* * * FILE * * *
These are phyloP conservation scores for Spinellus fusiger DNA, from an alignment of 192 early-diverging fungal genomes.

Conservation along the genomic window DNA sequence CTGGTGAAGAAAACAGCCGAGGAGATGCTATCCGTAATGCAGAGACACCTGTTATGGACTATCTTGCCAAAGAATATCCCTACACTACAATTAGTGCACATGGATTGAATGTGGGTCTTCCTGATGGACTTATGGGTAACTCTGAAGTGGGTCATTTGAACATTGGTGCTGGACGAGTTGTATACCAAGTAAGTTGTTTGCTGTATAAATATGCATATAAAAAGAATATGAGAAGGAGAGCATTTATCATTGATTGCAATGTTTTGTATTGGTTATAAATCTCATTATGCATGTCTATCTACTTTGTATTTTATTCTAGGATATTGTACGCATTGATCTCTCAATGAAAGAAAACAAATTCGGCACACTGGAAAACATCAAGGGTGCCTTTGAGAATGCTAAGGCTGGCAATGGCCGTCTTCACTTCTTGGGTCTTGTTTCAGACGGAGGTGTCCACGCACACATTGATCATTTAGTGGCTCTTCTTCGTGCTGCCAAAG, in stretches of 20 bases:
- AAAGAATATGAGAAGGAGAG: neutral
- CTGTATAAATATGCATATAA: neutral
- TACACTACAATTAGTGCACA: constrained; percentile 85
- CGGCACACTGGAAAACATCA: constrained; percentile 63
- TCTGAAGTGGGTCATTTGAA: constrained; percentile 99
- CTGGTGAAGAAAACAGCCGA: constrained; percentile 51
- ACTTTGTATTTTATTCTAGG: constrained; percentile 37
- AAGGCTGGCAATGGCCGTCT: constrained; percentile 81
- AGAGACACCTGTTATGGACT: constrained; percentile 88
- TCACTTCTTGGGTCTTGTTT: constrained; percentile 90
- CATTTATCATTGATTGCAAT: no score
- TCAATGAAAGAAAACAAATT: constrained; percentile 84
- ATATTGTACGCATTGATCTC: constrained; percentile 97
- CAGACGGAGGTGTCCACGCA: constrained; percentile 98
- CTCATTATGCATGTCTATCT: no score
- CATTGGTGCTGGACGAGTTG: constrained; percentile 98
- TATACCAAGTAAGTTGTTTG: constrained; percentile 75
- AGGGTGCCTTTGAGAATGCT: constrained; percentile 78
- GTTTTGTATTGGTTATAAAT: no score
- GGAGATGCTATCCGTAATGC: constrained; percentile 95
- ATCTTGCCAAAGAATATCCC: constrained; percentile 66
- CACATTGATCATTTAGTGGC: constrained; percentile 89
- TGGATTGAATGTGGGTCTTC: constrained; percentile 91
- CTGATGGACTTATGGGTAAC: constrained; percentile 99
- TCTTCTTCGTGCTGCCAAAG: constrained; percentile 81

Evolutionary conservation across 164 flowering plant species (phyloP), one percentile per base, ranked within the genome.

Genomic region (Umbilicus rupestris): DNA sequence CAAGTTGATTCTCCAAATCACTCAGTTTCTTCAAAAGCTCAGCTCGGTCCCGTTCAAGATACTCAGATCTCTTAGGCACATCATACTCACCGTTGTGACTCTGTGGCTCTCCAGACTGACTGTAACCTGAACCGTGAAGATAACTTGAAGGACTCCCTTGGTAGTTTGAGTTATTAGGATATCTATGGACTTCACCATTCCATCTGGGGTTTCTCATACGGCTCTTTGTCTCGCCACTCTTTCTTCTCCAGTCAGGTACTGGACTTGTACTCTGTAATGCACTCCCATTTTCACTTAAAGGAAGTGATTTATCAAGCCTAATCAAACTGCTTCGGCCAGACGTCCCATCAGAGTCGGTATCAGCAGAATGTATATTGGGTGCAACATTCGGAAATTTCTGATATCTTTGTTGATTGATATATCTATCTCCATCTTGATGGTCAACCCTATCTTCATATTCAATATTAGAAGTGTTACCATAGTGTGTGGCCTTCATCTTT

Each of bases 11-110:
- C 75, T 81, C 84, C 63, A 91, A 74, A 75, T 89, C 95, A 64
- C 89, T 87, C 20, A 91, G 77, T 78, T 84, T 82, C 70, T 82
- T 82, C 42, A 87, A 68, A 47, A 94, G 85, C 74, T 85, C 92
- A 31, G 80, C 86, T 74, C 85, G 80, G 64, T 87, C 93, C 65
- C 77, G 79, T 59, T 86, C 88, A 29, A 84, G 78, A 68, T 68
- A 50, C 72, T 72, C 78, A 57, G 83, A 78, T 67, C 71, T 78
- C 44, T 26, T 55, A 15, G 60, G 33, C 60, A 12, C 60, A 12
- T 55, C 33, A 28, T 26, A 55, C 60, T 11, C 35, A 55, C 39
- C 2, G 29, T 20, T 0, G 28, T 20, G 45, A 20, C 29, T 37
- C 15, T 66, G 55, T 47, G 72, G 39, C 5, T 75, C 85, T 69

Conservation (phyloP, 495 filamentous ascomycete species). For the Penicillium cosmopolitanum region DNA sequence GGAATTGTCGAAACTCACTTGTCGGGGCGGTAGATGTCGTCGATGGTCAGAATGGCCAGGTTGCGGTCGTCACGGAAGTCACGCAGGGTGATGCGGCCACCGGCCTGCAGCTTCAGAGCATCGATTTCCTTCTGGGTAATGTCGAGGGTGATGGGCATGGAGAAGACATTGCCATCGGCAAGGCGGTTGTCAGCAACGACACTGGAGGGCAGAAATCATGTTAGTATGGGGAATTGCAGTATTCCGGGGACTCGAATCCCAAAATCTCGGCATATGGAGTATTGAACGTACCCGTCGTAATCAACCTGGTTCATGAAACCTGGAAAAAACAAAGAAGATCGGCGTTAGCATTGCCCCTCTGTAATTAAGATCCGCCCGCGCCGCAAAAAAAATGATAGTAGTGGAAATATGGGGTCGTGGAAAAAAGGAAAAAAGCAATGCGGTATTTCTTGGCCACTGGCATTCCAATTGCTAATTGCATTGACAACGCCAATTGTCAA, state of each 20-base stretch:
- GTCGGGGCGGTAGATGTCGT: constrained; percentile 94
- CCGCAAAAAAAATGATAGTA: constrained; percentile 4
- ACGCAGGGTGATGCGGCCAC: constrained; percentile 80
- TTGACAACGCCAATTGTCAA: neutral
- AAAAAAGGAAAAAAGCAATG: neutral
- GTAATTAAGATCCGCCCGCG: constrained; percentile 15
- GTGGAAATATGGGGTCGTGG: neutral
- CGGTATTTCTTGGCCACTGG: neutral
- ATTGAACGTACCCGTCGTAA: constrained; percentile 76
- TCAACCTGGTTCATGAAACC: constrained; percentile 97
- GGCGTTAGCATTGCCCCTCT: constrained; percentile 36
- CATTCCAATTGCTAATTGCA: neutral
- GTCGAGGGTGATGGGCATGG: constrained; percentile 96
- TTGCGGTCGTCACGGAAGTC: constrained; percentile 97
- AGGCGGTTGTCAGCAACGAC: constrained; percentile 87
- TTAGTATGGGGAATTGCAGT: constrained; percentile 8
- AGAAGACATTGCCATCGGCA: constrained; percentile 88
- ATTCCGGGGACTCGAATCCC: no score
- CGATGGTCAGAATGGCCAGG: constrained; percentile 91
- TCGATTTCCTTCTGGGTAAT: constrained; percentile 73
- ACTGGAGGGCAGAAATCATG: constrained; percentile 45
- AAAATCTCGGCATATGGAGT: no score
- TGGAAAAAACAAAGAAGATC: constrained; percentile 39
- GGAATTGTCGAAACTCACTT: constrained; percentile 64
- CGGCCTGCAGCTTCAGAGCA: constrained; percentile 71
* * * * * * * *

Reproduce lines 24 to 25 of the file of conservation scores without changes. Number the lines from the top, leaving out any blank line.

- CACATTGATCATTTAGTGGC: constrained; percentile 89
- TGGATTGAATGTGGGTCTTC: constrained; percentile 91